A new case is causing quite the screech in the estate and gift tax realm as well as in the world of art appraisal. The heirs of an avid collector have already paid millions of dollars in estate tax for her collected artwork, but refuse to pay any taxes for one particular piece, by Robert Rauschenberg, which combines a painting and a found object—in this case, a stuffed bald eagle. Because it’s a federal felony to sell the bird in any form, the estate and their three appraisers claim the piece has zero value, in effect applying a 100% discount for lack of marketability to property that’s impossible or just plain illegal to sell. The IRS, however, is claiming the famous combination is worth closer to $65 million. (This summary post gets the most points for creative headlining—and a possible creative solution.)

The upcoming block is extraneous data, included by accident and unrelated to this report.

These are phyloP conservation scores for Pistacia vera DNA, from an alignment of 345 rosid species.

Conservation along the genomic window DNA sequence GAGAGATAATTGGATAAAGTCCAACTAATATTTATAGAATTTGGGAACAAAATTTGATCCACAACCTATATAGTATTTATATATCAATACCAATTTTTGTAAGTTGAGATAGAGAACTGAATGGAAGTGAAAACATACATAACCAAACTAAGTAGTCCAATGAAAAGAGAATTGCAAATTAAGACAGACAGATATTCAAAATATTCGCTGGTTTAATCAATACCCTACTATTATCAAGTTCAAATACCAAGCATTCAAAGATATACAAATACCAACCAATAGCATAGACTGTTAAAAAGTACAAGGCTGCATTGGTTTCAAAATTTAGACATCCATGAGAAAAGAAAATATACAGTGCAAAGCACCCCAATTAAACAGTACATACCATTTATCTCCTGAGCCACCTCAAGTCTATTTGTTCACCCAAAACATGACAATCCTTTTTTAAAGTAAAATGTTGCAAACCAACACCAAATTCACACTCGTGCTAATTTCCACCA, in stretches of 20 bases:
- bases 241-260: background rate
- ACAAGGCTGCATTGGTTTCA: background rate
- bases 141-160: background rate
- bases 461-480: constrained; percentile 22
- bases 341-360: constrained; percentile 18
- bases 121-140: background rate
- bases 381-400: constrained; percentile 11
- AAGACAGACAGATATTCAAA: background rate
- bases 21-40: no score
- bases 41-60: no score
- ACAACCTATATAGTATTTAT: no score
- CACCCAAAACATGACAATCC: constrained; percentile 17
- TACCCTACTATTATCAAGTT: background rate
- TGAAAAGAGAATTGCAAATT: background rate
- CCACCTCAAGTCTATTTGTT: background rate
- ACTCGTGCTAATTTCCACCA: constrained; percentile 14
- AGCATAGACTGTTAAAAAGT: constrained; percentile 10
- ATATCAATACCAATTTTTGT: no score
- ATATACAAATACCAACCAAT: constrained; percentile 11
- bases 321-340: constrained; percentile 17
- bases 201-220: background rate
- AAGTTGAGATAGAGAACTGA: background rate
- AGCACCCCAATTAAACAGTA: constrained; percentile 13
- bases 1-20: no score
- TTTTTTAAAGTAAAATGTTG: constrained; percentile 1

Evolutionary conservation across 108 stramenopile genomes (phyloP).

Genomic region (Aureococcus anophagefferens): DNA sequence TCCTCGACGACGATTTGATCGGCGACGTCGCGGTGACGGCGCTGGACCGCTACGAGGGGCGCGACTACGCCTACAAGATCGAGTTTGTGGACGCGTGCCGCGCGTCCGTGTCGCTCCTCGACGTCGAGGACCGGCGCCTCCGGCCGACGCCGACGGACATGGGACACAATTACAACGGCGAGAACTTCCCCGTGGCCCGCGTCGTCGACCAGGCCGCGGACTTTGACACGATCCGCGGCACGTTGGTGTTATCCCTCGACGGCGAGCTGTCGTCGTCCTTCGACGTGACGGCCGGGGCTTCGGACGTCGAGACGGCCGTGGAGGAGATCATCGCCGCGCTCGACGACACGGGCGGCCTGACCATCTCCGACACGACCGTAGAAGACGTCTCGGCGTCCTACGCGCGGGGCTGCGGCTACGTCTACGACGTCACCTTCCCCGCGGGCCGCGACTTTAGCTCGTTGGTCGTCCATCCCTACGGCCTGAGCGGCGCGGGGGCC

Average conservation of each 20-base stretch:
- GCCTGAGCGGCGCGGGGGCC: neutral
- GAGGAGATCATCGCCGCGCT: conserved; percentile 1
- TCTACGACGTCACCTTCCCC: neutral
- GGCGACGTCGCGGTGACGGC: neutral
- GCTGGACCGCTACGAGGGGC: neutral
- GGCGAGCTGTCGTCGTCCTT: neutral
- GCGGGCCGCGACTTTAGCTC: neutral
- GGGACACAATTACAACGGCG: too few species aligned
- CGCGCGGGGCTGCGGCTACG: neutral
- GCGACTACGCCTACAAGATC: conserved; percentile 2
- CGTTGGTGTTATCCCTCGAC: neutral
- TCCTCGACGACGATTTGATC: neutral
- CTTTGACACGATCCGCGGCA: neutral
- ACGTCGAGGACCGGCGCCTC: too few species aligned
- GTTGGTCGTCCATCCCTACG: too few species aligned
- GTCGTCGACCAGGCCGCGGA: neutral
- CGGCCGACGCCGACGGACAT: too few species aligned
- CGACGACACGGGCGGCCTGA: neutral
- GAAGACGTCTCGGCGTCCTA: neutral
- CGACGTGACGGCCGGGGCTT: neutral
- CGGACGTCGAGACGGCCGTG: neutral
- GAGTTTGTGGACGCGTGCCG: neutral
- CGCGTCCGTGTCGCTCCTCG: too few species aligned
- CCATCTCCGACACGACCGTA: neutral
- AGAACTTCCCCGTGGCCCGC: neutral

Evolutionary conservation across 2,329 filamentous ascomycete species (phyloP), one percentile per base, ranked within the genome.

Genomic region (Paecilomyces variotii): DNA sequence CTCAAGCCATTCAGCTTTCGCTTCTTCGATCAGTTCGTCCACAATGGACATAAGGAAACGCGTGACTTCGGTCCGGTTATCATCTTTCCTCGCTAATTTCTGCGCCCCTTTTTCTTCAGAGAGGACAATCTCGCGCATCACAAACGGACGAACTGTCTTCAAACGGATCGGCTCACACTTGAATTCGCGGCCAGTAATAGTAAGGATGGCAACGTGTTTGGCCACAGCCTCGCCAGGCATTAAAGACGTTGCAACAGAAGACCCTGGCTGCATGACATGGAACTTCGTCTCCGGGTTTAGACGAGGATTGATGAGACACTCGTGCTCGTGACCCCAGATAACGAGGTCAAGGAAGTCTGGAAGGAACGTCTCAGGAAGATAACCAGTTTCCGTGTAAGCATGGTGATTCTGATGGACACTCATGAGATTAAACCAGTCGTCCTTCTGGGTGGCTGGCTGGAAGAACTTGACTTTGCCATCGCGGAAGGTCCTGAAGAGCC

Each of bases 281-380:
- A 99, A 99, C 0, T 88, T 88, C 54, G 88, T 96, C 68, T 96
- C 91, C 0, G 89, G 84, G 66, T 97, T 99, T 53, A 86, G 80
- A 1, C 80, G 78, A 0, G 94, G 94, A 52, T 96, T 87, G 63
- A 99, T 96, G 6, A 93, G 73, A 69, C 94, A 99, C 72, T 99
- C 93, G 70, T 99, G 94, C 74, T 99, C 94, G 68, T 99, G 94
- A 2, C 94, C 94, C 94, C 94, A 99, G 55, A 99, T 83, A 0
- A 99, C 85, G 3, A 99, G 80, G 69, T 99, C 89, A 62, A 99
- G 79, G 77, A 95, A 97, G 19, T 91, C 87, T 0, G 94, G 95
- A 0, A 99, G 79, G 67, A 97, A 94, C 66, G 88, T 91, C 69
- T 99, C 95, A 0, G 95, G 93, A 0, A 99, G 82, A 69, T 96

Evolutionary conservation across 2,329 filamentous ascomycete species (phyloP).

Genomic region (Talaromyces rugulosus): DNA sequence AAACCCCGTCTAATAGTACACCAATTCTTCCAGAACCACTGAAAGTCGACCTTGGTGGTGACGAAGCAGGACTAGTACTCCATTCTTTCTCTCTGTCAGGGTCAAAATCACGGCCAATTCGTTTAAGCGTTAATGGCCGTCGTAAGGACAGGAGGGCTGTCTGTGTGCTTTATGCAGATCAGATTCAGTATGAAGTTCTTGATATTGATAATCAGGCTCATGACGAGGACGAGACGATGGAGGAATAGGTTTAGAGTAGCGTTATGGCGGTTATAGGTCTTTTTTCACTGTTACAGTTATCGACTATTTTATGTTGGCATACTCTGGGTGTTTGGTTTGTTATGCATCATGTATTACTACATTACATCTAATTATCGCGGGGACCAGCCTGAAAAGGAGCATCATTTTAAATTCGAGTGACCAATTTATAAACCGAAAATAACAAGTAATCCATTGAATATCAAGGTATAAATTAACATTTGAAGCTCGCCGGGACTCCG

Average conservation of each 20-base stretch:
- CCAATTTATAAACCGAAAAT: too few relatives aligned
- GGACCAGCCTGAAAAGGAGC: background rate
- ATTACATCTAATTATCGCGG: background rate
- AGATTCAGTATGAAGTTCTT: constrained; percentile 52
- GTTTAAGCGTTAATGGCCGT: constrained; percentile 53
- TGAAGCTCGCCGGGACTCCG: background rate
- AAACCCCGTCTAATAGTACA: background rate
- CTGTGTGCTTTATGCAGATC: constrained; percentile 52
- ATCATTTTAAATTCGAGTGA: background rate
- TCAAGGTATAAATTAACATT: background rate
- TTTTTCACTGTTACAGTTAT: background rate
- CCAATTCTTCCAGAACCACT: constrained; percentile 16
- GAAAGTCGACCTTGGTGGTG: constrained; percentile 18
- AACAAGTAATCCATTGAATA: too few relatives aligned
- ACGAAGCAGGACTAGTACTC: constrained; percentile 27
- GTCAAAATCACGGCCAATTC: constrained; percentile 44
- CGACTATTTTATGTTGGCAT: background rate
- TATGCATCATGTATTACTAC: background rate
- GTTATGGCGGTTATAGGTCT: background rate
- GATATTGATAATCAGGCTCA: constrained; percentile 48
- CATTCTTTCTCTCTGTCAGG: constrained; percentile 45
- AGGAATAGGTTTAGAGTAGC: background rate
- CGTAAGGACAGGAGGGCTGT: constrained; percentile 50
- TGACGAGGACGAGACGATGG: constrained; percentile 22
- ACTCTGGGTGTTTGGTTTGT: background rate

Linda Trugman (Trugman Valuation) has been following the intriguing case, too. Although she believes the case is likely to settle before it ever gets to court, it certainly raises interesting issues related to the “definition of fair market value and the appropriateness of a DLOM,” she says. We’d love to see the IRS take the case to trial, too, not only to resolve the valuation questions but also the “is it art or is it a crime?” conundrum, so stay tuned...
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